Advocate questions historically harsh sentence for Winnipeg homeless killer

first_imgDennis Ward APTN National NewsThe sentence given to a serial killer is raising concerns.John Paul Ostamas was handed three consecutive life sentences with no chance of parole for 75 years.An advocate for rehabilitating inmates thinks the sentence is ushering in a new era of harsh punishment.last_img

Economic stimulus package must be used to launch longterm green revolution –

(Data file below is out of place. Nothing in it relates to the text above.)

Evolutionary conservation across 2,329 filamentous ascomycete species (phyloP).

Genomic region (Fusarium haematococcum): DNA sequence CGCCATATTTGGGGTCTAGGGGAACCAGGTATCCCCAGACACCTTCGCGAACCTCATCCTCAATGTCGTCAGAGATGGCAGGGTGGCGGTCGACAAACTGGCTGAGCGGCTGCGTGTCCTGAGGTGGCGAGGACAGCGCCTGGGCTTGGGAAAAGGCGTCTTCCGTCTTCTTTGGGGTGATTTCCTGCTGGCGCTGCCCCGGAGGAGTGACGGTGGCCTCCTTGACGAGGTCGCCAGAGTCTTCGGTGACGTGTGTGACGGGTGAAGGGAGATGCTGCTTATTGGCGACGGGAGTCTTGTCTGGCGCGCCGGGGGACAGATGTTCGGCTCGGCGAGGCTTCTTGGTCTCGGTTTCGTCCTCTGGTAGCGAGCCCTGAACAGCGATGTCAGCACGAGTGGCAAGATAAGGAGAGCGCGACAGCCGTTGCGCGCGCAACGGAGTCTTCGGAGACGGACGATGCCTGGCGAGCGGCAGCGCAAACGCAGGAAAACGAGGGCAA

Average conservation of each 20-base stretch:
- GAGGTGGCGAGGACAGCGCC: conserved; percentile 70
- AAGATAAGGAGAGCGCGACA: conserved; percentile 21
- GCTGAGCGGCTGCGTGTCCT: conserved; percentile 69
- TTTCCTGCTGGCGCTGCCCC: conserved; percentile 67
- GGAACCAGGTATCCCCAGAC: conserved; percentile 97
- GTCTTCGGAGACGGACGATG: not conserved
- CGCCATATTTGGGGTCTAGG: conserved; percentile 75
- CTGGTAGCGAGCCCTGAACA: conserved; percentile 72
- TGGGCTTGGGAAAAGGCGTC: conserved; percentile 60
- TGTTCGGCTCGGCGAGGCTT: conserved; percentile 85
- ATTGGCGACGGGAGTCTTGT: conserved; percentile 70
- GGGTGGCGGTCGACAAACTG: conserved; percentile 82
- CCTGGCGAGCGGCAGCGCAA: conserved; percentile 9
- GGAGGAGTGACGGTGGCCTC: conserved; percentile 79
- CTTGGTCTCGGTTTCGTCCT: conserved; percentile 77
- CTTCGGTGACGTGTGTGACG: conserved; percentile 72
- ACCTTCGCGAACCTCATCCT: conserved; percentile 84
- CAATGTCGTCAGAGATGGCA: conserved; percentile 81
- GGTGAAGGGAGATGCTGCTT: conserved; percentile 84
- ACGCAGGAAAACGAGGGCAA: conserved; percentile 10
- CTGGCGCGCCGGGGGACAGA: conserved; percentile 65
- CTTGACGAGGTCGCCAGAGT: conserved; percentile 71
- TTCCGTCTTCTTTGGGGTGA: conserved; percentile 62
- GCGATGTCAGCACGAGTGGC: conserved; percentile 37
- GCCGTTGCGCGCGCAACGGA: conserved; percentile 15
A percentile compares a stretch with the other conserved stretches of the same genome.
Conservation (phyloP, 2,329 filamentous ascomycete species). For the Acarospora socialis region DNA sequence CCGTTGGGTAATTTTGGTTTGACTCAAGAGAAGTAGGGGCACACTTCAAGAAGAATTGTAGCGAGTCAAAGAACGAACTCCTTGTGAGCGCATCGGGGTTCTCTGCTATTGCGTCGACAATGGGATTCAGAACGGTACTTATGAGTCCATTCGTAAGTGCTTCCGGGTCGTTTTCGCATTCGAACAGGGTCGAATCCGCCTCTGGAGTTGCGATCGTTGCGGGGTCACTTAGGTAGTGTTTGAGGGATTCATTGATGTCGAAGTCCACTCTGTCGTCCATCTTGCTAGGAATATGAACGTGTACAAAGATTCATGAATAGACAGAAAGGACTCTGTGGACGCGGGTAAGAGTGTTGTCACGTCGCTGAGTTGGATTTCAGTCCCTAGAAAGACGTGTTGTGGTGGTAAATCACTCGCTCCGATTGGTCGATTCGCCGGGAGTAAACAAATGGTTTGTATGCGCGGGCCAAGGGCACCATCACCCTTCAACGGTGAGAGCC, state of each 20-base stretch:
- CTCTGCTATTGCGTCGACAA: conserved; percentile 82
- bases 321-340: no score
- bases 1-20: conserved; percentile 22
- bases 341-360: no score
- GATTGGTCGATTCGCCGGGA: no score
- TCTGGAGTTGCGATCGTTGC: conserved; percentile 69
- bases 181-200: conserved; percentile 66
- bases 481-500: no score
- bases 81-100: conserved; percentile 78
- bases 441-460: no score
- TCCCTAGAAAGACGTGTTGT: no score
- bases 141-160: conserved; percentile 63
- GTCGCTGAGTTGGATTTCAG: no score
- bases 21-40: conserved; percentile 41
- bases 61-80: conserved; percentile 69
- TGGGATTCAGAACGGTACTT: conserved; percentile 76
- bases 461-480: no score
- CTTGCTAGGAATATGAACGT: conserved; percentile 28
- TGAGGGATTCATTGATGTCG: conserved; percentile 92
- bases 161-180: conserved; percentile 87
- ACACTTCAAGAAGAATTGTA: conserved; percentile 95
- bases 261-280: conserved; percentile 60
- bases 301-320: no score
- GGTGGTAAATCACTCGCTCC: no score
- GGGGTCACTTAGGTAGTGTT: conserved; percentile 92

17 February 2009United Nations Secretary-General Ban Ki-moon and former United States Vice-President Al Gore today called on the world to use the coordinated economic stimulus urgently needed to tackle the global economic crisis to launch a long-term 21st century revolution of green growth. Such a stimulus package would not only jump-start the economy on a path that leads away from the use of global warming fossil fuels by eliminating their subsidies in developed countries, but would also help poor nations develop social safety nets and culminate in a new deal to curb climate change at a meeting in Copenhagen at the end of the year.“What we need is both stimulus and long-term investments that accomplish two objectives simultaneously with one global economic policy response – a policy that addresses our urgent and immediate economic and social needs and that launches a new green global economy,” they wrote in a joint opinion piece in the Financial Times of London. “In short, we need to make ‘growing green’ our mantra.”Warning that continuing to pour trillions of dollars into carbon-based infrastructure and fossil-fuel subsidies would be like investing in sub-prime real estate, the trigger for the present crisis, all over again, the two statesmen said eliminating the $300 billion in annual global fossil fuel subsidies would reduce greenhouse gas emissions by as much as six per cent and would add to global gross domestic product. “Leaders everywhere, notably in the US and China, are realising that green is not an option but a necessity for recharging their economies and creating jobs,” they said, urging all governments to adopt coordinated green stimulus elements, including energy efficiency, renewable energy, mass transit, new smart electricity grids and reforestation. They noted that in much of the developing world, governments do not have the option to borrow or print money to cushion the devastating economic blows, and industrialised nations must therefore reach beyond their borders and invest immediately in those cost-effective programmes that boost the productivity of the poorest.“This means increasing overseas development assistance this year. It means strengthening social safety nets. It means investing in agriculture in developing countries by getting seeds, tools, sustainable agricultural practices and credit to smallholder farmers so they can produce more food and get it to local and regional markets,” they wrote.As the third plank of the programme it is essential that a robust climate deal be reached in Copenhagen in December to replace the Kyoto Protocol limiting the greenhouse gas emissions of industrialized nations, which expires in 2012.“A successful deal in Copenhagen offers the most potent global stimulus package possible. With a new climate framework in hand, business and governments will finally have the carbon price signal businesses have been clamouring for, one that can unleash a wave of innovation and investment in clean energy,” they declared.“Copenhagen will provide the green light for green growth. This is the basis for a truly sustainable economic recovery that will benefit us and our children’s children for decades to come,” they concluded.“With so much at stake, governments must be strategic in their choices. We must not let the urgent undermine the essential. Investing in the green economy is not an optional expense. It is a smart investment for a more equitable, prosperous future.” read more